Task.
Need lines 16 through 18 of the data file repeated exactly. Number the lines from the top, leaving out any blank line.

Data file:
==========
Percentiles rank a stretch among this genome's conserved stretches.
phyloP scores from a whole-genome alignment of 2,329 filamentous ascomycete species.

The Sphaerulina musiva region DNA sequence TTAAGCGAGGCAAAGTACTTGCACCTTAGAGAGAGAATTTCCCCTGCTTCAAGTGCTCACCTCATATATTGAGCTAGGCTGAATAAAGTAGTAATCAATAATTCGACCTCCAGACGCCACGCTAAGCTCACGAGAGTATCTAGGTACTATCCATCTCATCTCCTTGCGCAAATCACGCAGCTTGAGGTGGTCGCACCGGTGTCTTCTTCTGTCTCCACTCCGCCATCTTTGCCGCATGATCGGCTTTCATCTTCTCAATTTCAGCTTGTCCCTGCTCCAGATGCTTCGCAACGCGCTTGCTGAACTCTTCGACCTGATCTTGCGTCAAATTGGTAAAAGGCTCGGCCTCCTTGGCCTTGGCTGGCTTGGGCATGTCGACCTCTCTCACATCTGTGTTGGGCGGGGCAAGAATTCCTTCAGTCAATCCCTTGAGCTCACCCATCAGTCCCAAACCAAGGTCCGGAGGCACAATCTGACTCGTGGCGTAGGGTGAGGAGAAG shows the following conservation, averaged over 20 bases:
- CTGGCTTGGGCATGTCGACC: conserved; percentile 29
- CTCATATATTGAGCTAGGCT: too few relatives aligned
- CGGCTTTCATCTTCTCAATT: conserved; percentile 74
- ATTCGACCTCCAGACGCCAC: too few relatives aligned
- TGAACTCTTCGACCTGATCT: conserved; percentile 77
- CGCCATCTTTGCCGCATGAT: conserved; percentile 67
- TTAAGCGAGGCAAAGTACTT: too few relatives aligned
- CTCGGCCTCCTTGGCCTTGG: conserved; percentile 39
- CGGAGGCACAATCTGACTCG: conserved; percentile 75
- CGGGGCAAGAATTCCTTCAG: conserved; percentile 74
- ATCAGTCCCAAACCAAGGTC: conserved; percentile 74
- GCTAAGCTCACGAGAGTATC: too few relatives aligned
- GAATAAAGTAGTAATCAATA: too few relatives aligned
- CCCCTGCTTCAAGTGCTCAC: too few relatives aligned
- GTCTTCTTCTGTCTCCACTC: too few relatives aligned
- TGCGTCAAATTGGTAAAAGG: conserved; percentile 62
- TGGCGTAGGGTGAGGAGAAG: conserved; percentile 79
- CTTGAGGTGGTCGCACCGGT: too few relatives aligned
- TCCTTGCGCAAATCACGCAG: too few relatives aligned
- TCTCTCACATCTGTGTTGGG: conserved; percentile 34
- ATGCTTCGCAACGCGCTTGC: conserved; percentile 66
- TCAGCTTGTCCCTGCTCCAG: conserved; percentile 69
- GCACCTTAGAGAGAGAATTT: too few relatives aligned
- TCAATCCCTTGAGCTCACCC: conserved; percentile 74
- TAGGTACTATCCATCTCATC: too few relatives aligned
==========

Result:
- GAATAAAGTAGTAATCAATA: too few relatives aligned
- CCCCTGCTTCAAGTGCTCAC: too few relatives aligned
- GTCTTCTTCTGTCTCCACTC: too few relatives aligned